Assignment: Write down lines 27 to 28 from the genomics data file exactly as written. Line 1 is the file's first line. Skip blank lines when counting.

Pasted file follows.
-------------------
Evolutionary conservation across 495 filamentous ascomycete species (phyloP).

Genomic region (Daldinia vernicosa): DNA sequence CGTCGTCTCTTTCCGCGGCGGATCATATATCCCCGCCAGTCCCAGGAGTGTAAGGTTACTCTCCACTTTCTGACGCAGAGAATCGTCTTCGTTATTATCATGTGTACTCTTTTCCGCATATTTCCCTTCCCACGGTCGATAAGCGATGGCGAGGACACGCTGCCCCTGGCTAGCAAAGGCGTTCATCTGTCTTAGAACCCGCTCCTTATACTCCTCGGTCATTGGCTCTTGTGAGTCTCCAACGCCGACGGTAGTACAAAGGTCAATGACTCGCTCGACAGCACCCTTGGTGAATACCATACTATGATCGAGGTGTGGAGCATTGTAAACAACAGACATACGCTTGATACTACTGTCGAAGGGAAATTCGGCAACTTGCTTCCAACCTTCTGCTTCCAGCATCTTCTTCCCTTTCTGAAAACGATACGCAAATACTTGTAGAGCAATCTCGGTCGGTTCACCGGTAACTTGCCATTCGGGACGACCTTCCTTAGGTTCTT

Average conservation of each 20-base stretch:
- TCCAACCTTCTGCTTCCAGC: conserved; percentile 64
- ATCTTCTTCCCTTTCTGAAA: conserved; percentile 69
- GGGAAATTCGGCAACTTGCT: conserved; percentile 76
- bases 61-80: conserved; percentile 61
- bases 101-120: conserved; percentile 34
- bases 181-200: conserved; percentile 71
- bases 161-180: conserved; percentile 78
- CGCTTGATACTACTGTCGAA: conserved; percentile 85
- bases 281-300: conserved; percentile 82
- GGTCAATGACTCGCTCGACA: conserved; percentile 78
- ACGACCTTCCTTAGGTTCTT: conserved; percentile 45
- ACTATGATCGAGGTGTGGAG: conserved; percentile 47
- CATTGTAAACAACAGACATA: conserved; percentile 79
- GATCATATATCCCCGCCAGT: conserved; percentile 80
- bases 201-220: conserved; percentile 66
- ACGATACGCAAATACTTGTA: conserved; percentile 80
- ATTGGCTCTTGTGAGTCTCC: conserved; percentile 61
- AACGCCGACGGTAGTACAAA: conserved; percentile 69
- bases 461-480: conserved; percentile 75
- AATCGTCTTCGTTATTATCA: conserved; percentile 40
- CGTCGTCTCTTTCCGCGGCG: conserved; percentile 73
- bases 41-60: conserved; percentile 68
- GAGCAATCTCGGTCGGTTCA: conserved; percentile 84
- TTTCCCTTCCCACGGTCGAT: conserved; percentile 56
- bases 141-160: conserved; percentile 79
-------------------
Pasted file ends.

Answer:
- TTTCCCTTCCCACGGTCGAT: conserved; percentile 56
- bases 141-160: conserved; percentile 79